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Deep Learning A-Z : Hands-On Artificial Neural Networks

#artificialintelligence

Learn to create Deep Learning Algorithms in Python from two Machine Learning & Data Science experts. Artificial intelligence is growing exponentially. There is no doubt about that. Self-driving cars are clocking up millions of miles, IBM Watson is diagnosing patients better than armies of doctors and Google Deepmind's AlphaGo beat the World champion at Go - a game where intuition plays a key role. But the further AI advances, the more complex become the problems it needs to solve.


Did 'The Simpsons' Predict Yet Another Technological Marvel Before Its Time?

#artificialintelligence

Over the years, Fox's animated comedy The Simpsons has successfully predicted several real-life developments. From Donald Trump becoming the United States President to Disney purchasing 20th Century Fox, the show's writers have been correct more than a few times. Though not all their predictions have received the attention they deserve. Back in Season 5, in the episode entitled "Homer Loves Flanders," the frenemy neighbors become better acquainted with each other. At one point, Ned takes his new best friend to a baseball game.


Dataloop Drives Labeling Into the DataOps Pipeline

#artificialintelligence

Data is the fuel for machine learning, but the data needs to be accurately labeled for the machines to learn. To that end, data training startup Dataloop yesterday unveiled that it's received $11 million in Series A funding to build SaaS data pipelines that combine human supervision of the data annotation process, along with data management capabilities. Today's computer vision models are extremely powerful, and the ones based on deep learning approaches can exceed human capabilities. From self-driving cars navigating in the world to programs that can accurate diagnose diseases in MRI images, the potential uses for Ais built upon convolutional neural networks are astonishingly wide. However, there's a catch (there always is).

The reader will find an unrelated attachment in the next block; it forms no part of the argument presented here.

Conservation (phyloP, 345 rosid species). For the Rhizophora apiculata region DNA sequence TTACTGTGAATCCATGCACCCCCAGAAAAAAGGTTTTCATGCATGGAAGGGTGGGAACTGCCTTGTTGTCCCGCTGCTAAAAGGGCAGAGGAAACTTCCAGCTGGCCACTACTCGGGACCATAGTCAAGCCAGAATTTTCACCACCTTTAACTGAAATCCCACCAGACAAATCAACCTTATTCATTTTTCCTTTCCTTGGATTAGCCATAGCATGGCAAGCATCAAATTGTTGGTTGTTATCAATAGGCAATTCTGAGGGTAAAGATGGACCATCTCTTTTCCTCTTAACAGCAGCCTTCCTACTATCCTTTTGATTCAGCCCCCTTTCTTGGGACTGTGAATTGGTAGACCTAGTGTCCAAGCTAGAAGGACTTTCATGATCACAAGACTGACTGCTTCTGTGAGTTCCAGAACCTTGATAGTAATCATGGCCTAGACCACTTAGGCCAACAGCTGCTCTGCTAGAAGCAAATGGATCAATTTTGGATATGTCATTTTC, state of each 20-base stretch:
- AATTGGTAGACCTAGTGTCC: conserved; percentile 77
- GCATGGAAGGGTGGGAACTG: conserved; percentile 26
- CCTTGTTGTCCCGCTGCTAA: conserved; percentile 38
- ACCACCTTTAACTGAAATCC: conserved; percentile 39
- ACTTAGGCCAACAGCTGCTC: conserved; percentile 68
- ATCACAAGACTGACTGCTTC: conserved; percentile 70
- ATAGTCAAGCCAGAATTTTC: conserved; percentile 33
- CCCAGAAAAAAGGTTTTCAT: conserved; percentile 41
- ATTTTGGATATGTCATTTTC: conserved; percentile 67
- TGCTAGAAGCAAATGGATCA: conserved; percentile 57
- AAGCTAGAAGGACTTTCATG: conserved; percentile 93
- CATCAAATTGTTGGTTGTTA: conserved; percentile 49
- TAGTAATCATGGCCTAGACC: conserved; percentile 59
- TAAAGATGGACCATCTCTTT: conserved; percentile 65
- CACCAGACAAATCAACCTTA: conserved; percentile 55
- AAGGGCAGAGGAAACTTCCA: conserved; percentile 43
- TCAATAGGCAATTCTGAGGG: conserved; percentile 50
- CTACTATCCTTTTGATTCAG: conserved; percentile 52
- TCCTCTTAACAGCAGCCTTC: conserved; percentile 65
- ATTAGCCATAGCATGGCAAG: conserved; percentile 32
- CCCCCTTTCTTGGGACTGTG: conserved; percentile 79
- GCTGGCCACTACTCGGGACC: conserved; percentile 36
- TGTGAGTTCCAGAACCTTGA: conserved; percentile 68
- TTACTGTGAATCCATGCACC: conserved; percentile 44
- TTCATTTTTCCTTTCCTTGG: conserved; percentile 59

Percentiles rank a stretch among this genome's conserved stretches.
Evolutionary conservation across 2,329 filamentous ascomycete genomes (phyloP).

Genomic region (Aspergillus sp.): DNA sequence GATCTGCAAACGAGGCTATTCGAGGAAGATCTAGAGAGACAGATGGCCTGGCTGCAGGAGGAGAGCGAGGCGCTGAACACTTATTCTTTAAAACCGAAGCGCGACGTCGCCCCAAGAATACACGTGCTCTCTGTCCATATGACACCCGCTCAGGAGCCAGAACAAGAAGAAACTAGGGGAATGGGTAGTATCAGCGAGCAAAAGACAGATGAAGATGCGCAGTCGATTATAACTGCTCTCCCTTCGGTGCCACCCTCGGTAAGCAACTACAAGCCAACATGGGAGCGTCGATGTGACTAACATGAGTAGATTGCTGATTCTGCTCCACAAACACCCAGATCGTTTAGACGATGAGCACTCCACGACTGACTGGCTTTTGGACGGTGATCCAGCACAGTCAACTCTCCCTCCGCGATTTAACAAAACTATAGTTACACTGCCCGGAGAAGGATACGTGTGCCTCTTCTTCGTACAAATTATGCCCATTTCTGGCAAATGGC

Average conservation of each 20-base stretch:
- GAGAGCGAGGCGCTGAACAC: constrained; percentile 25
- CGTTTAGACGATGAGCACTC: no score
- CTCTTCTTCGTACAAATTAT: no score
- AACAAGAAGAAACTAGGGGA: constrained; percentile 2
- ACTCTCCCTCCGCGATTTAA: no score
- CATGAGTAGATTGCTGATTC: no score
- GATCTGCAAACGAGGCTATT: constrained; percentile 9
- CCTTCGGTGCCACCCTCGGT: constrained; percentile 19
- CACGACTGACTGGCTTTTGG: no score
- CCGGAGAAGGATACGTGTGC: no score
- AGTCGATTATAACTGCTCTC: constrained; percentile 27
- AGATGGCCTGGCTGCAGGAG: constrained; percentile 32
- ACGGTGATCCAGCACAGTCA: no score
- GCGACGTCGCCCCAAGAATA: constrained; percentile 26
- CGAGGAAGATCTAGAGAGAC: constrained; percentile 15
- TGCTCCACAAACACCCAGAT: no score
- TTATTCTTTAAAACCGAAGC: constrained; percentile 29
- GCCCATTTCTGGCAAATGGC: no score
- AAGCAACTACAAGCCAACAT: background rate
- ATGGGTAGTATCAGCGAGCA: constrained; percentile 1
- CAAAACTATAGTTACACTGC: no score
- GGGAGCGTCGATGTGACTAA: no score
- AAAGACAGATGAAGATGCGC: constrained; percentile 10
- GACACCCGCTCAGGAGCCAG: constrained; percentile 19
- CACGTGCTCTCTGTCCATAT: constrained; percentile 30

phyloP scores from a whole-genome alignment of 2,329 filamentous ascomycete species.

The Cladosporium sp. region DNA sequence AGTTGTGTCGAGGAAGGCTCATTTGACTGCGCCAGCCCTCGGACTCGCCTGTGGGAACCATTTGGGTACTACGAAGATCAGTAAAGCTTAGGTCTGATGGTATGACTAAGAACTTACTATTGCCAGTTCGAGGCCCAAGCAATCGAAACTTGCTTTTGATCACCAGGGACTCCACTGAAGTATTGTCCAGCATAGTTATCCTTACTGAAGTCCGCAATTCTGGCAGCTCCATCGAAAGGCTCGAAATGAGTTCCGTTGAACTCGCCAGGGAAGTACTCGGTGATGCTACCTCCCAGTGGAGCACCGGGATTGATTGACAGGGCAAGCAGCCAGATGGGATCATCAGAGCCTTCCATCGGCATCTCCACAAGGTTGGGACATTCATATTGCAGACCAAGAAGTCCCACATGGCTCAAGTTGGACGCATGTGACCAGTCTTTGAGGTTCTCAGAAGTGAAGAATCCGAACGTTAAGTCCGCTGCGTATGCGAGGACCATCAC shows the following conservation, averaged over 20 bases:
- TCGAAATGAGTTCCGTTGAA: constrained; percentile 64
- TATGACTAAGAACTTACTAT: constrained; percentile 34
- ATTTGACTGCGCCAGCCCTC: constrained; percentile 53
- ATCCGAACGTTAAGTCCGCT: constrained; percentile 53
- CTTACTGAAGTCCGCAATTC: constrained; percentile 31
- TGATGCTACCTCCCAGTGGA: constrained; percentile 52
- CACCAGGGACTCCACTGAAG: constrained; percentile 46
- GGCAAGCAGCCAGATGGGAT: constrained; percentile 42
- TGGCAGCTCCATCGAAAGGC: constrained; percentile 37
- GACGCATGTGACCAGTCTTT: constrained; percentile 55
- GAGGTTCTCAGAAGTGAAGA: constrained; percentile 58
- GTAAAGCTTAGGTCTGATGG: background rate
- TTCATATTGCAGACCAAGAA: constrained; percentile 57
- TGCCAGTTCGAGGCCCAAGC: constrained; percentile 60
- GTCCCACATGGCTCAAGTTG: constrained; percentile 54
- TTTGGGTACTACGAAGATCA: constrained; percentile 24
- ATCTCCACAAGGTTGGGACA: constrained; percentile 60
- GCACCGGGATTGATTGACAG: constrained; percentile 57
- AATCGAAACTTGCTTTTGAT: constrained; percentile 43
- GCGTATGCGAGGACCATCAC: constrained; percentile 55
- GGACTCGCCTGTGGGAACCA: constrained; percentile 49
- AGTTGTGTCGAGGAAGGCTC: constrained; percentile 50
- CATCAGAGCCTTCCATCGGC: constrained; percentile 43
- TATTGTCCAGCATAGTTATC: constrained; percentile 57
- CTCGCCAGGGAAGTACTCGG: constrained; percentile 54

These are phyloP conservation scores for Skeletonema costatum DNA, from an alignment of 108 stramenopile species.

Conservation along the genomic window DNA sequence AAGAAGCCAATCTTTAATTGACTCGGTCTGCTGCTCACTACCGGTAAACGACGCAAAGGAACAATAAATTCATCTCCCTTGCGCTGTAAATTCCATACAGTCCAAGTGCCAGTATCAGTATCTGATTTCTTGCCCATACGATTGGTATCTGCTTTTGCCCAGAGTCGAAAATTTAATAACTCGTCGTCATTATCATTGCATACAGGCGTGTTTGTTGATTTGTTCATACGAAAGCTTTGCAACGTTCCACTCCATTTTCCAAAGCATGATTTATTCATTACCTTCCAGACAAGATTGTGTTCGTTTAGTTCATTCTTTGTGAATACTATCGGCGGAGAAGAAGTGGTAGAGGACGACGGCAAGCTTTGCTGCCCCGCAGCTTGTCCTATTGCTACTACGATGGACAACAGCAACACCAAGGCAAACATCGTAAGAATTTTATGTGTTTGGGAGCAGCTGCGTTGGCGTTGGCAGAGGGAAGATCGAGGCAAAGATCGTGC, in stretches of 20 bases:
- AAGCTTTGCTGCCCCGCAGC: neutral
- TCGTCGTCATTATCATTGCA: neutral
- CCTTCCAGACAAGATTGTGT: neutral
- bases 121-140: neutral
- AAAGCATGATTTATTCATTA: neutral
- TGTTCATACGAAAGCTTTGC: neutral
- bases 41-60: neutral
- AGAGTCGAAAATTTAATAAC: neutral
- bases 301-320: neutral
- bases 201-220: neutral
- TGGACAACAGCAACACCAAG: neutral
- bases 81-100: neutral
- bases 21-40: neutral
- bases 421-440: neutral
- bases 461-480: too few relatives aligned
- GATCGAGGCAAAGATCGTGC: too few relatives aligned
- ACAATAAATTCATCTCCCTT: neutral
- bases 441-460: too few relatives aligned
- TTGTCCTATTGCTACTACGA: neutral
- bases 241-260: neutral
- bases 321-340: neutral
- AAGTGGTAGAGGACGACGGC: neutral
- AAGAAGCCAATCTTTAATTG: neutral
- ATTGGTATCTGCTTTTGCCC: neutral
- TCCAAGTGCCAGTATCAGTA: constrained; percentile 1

Global Big Data Conference

#artificialintelligence

Data is the fuel for machine learning, but the data needs to be accurately labeled for the machines to learn. To that end, data training startup Dataloop yesterday unveiled that it's received $11 million in Series A funding to build SaaS data pipelines that combine human supervision of the data annotation process, along with data management capabilities. Today's computer vision models are extremely powerful, and the ones based on deep learning approaches can exceed human capabilities. From self-driving cars navigating in the world to programs that can accurate diagnose diseases in MRI images, the potential uses for Ais built upon convolutional neural networks are astonishingly wide. However, there's a catch (there always is).